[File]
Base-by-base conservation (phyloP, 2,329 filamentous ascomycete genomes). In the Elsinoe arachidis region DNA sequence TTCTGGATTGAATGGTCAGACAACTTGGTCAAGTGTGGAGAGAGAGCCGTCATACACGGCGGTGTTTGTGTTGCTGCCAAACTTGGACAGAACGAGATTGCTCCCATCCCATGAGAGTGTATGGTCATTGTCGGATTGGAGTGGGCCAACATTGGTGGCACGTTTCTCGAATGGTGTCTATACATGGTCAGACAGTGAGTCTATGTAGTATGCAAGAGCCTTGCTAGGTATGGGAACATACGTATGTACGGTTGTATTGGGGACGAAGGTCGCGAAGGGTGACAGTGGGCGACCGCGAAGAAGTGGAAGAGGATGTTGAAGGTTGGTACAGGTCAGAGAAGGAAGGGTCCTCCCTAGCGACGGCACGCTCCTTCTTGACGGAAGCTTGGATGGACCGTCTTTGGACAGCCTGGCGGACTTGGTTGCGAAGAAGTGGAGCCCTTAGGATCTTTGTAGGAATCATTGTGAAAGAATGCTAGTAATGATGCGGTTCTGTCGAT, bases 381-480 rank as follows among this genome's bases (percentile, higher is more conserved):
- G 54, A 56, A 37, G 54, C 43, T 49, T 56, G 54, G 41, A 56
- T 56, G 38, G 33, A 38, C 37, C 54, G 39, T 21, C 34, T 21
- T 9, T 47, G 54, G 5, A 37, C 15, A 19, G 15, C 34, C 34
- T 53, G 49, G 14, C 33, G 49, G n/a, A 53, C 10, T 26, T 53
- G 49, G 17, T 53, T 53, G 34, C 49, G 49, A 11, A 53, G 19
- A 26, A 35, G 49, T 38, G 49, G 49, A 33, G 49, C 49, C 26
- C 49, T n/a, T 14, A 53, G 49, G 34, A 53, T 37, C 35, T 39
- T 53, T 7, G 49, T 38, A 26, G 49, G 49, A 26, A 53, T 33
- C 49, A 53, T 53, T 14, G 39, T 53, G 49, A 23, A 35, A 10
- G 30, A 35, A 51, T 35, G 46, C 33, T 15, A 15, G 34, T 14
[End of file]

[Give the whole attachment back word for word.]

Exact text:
Base-by-base conservation (phyloP, 2,329 filamentous ascomycete genomes). In the Elsinoe arachidis region DNA sequence TTCTGGATTGAATGGTCAGACAACTTGGTCAAGTGTGGAGAGAGAGCCGTCATACACGGCGGTGTTTGTGTTGCTGCCAAACTTGGACAGAACGAGATTGCTCCCATCCCATGAGAGTGTATGGTCATTGTCGGATTGGAGTGGGCCAACATTGGTGGCACGTTTCTCGAATGGTGTCTATACATGGTCAGACAGTGAGTCTATGTAGTATGCAAGAGCCTTGCTAGGTATGGGAACATACGTATGTACGGTTGTATTGGGGACGAAGGTCGCGAAGGGTGACAGTGGGCGACCGCGAAGAAGTGGAAGAGGATGTTGAAGGTTGGTACAGGTCAGAGAAGGAAGGGTCCTCCCTAGCGACGGCACGCTCCTTCTTGACGGAAGCTTGGATGGACCGTCTTTGGACAGCCTGGCGGACTTGGTTGCGAAGAAGTGGAGCCCTTAGGATCTTTGTAGGAATCATTGTGAAAGAATGCTAGTAATGATGCGGTTCTGTCGAT, bases 381-480 rank as follows among this genome's bases (percentile, higher is more conserved):
- G 54, A 56, A 37, G 54, C 43, T 49, T 56, G 54, G 41, A 56
- T 56, G 38, G 33, A 38, C 37, C 54, G 39, T 21, C 34, T 21
- T 9, T 47, G 54, G 5, A 37, C 15, A 19, G 15, C 34, C 34
- T 53, G 49, G 14, C 33, G 49, G n/a, A 53, C 10, T 26, T 53
- G 49, G 17, T 53, T 53, G 34, C 49, G 49, A 11, A 53, G 19
- A 26, A 35, G 49, T 38, G 49, G 49, A 33, G 49, C 49, C 26
- C 49, T n/a, T 14, A 53, G 49, G 34, A 53, T 37, C 35, T 39
- T 53, T 7, G 49, T 38, A 26, G 49, G 49, A 26, A 53, T 33
- C 49, A 53, T 53, T 14, G 39, T 53, G 49, A 23, A 35, A 10
- G 30, A 35, A 51, T 35, G 46, C 33, T 15, A 15, G 34, T 14